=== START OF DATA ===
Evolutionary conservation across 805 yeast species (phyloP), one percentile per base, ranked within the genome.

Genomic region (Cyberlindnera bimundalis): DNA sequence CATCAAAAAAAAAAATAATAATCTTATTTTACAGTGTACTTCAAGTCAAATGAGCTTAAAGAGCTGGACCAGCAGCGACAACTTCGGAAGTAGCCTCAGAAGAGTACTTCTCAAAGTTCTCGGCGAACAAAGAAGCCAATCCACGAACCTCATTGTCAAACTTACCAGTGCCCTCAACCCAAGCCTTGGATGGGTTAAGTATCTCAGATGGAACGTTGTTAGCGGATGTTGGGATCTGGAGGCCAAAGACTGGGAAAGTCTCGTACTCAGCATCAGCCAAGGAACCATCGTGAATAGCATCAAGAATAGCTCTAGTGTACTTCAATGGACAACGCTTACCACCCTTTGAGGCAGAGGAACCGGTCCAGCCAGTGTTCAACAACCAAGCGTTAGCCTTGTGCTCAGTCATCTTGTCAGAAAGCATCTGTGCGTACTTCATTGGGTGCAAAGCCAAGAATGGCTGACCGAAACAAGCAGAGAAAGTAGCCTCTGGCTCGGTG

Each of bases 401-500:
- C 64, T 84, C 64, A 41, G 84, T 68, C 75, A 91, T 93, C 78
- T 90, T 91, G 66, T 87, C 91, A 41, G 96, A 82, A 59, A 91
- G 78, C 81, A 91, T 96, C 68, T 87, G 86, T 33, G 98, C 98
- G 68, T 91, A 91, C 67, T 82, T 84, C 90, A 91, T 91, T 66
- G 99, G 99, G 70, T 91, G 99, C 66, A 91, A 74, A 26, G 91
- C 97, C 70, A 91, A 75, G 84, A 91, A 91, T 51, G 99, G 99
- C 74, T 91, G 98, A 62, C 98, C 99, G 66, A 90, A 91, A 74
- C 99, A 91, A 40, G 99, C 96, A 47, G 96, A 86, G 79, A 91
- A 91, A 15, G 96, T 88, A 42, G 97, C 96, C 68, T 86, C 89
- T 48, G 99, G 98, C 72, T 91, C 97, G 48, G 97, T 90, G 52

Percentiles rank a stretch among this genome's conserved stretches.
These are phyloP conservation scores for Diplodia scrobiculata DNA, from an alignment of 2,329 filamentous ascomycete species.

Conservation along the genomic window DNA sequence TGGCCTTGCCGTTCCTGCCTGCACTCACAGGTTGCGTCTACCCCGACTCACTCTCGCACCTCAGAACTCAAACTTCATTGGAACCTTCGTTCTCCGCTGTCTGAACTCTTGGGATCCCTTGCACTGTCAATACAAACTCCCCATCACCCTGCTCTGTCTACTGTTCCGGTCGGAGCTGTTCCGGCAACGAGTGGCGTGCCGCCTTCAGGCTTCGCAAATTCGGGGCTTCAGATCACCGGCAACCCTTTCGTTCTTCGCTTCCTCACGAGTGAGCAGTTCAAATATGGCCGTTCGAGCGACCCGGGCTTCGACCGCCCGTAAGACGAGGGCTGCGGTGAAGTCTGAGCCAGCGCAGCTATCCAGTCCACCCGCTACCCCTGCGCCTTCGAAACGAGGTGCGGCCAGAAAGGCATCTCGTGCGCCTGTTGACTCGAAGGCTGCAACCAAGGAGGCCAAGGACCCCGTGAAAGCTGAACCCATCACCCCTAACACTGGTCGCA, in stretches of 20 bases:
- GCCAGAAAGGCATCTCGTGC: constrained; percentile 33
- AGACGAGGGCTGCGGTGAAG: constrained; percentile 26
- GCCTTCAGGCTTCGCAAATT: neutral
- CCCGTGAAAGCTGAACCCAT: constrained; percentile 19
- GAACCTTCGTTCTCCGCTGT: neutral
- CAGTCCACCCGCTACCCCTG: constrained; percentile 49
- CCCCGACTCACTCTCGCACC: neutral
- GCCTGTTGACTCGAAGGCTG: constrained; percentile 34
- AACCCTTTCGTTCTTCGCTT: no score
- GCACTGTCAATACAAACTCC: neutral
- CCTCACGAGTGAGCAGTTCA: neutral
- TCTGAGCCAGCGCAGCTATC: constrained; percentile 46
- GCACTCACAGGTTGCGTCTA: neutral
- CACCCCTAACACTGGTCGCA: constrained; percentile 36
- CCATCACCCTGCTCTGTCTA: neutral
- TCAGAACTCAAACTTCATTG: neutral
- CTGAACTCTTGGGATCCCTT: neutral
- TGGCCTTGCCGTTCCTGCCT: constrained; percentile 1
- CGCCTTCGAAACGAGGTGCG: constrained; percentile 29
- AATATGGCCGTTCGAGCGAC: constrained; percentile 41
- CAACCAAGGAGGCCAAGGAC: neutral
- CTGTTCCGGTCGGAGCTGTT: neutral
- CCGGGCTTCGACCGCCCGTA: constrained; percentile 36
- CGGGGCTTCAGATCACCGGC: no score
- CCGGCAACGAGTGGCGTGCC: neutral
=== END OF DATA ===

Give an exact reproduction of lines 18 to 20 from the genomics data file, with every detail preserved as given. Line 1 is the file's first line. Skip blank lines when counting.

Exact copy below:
- AGACGAGGGCTGCGGTGAAG: constrained; percentile 26
- GCCTTCAGGCTTCGCAAATT: neutral
- CCCGTGAAAGCTGAACCCAT: constrained; percentile 19